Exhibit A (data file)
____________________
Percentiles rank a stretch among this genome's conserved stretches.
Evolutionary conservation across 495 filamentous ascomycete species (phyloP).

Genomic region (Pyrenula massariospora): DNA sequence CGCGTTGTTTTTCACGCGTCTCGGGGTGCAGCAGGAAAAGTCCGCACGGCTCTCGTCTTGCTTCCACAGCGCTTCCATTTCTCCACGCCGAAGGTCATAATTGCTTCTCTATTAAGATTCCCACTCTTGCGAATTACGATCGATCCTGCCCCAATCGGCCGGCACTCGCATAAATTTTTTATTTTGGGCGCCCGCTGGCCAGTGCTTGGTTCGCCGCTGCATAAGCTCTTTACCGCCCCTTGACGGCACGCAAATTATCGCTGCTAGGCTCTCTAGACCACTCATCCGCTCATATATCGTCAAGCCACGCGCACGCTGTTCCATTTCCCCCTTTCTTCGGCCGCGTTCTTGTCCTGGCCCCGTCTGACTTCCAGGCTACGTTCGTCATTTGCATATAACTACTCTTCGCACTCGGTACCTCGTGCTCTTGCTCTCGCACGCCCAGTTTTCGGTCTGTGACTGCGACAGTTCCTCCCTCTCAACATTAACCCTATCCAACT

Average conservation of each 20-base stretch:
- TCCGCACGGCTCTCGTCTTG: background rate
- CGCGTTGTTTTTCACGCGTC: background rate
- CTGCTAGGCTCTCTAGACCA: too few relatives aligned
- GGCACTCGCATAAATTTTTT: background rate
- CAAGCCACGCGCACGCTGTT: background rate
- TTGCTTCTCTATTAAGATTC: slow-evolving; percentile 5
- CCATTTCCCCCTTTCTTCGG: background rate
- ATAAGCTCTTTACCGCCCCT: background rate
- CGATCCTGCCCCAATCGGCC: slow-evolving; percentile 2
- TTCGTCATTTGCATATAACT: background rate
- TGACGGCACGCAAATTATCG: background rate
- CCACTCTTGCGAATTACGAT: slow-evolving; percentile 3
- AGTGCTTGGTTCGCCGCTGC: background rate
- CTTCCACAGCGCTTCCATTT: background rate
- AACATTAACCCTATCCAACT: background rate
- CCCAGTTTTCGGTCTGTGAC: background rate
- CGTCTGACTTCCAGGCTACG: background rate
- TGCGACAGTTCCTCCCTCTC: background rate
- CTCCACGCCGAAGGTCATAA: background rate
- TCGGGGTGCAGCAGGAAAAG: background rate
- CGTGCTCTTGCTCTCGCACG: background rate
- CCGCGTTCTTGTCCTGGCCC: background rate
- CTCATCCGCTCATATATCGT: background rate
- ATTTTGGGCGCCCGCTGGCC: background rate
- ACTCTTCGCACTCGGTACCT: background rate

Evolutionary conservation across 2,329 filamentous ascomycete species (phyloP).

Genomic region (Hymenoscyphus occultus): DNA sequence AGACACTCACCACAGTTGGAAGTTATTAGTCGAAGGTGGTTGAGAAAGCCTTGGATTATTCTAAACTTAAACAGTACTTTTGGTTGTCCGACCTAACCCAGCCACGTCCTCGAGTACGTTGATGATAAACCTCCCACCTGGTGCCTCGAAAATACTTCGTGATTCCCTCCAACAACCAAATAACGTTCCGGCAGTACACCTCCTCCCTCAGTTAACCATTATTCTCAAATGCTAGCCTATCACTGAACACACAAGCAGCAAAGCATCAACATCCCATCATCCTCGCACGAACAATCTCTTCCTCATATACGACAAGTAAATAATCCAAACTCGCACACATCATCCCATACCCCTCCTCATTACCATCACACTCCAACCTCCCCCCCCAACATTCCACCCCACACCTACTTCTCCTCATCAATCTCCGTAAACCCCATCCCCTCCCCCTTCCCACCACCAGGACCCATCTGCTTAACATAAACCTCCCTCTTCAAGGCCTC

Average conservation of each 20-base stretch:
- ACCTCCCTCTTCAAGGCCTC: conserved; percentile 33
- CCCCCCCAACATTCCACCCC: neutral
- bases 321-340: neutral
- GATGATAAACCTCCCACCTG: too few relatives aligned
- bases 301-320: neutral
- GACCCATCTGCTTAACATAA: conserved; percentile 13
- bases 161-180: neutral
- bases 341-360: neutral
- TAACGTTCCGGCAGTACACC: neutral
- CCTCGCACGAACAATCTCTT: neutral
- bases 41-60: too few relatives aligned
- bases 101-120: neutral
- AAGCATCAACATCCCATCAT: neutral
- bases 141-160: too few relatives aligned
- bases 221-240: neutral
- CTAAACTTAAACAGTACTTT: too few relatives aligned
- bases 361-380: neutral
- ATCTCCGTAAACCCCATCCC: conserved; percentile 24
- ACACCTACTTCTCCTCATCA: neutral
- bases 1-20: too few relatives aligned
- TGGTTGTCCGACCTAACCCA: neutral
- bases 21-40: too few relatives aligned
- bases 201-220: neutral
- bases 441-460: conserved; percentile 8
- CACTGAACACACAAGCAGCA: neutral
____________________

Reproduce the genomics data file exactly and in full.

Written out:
Percentiles rank a stretch among this genome's conserved stretches.
Evolutionary conservation across 495 filamentous ascomycete species (phyloP).

Genomic region (Pyrenula massariospora): DNA sequence CGCGTTGTTTTTCACGCGTCTCGGGGTGCAGCAGGAAAAGTCCGCACGGCTCTCGTCTTGCTTCCACAGCGCTTCCATTTCTCCACGCCGAAGGTCATAATTGCTTCTCTATTAAGATTCCCACTCTTGCGAATTACGATCGATCCTGCCCCAATCGGCCGGCACTCGCATAAATTTTTTATTTTGGGCGCCCGCTGGCCAGTGCTTGGTTCGCCGCTGCATAAGCTCTTTACCGCCCCTTGACGGCACGCAAATTATCGCTGCTAGGCTCTCTAGACCACTCATCCGCTCATATATCGTCAAGCCACGCGCACGCTGTTCCATTTCCCCCTTTCTTCGGCCGCGTTCTTGTCCTGGCCCCGTCTGACTTCCAGGCTACGTTCGTCATTTGCATATAACTACTCTTCGCACTCGGTACCTCGTGCTCTTGCTCTCGCACGCCCAGTTTTCGGTCTGTGACTGCGACAGTTCCTCCCTCTCAACATTAACCCTATCCAACT

Average conservation of each 20-base stretch:
- TCCGCACGGCTCTCGTCTTG: background rate
- CGCGTTGTTTTTCACGCGTC: background rate
- CTGCTAGGCTCTCTAGACCA: too few relatives aligned
- GGCACTCGCATAAATTTTTT: background rate
- CAAGCCACGCGCACGCTGTT: background rate
- TTGCTTCTCTATTAAGATTC: slow-evolving; percentile 5
- CCATTTCCCCCTTTCTTCGG: background rate
- ATAAGCTCTTTACCGCCCCT: background rate
- CGATCCTGCCCCAATCGGCC: slow-evolving; percentile 2
- TTCGTCATTTGCATATAACT: background rate
- TGACGGCACGCAAATTATCG: background rate
- CCACTCTTGCGAATTACGAT: slow-evolving; percentile 3
- AGTGCTTGGTTCGCCGCTGC: background rate
- CTTCCACAGCGCTTCCATTT: background rate
- AACATTAACCCTATCCAACT: background rate
- CCCAGTTTTCGGTCTGTGAC: background rate
- CGTCTGACTTCCAGGCTACG: background rate
- TGCGACAGTTCCTCCCTCTC: background rate
- CTCCACGCCGAAGGTCATAA: background rate
- TCGGGGTGCAGCAGGAAAAG: background rate
- CGTGCTCTTGCTCTCGCACG: background rate
- CCGCGTTCTTGTCCTGGCCC: background rate
- CTCATCCGCTCATATATCGT: background rate
- ATTTTGGGCGCCCGCTGGCC: background rate
- ACTCTTCGCACTCGGTACCT: background rate

Evolutionary conservation across 2,329 filamentous ascomycete species (phyloP).

Genomic region (Hymenoscyphus occultus): DNA sequence AGACACTCACCACAGTTGGAAGTTATTAGTCGAAGGTGGTTGAGAAAGCCTTGGATTATTCTAAACTTAAACAGTACTTTTGGTTGTCCGACCTAACCCAGCCACGTCCTCGAGTACGTTGATGATAAACCTCCCACCTGGTGCCTCGAAAATACTTCGTGATTCCCTCCAACAACCAAATAACGTTCCGGCAGTACACCTCCTCCCTCAGTTAACCATTATTCTCAAATGCTAGCCTATCACTGAACACACAAGCAGCAAAGCATCAACATCCCATCATCCTCGCACGAACAATCTCTTCCTCATATACGACAAGTAAATAATCCAAACTCGCACACATCATCCCATACCCCTCCTCATTACCATCACACTCCAACCTCCCCCCCCAACATTCCACCCCACACCTACTTCTCCTCATCAATCTCCGTAAACCCCATCCCCTCCCCCTTCCCACCACCAGGACCCATCTGCTTAACATAAACCTCCCTCTTCAAGGCCTC

Average conservation of each 20-base stretch:
- ACCTCCCTCTTCAAGGCCTC: conserved; percentile 33
- CCCCCCCAACATTCCACCCC: neutral
- bases 321-340: neutral
- GATGATAAACCTCCCACCTG: too few relatives aligned
- bases 301-320: neutral
- GACCCATCTGCTTAACATAA: conserved; percentile 13
- bases 161-180: neutral
- bases 341-360: neutral
- TAACGTTCCGGCAGTACACC: neutral
- CCTCGCACGAACAATCTCTT: neutral
- bases 41-60: too few relatives aligned
- bases 101-120: neutral
- AAGCATCAACATCCCATCAT: neutral
- bases 141-160: too few relatives aligned
- bases 221-240: neutral
- CTAAACTTAAACAGTACTTT: too few relatives aligned
- bases 361-380: neutral
- ATCTCCGTAAACCCCATCCC: conserved; percentile 24
- ACACCTACTTCTCCTCATCA: neutral
- bases 1-20: too few relatives aligned
- TGGTTGTCCGACCTAACCCA: neutral
- bases 21-40: too few relatives aligned
- bases 201-220: neutral
- bases 441-460: conserved; percentile 8
- CACTGAACACACAAGCAGCA: neutral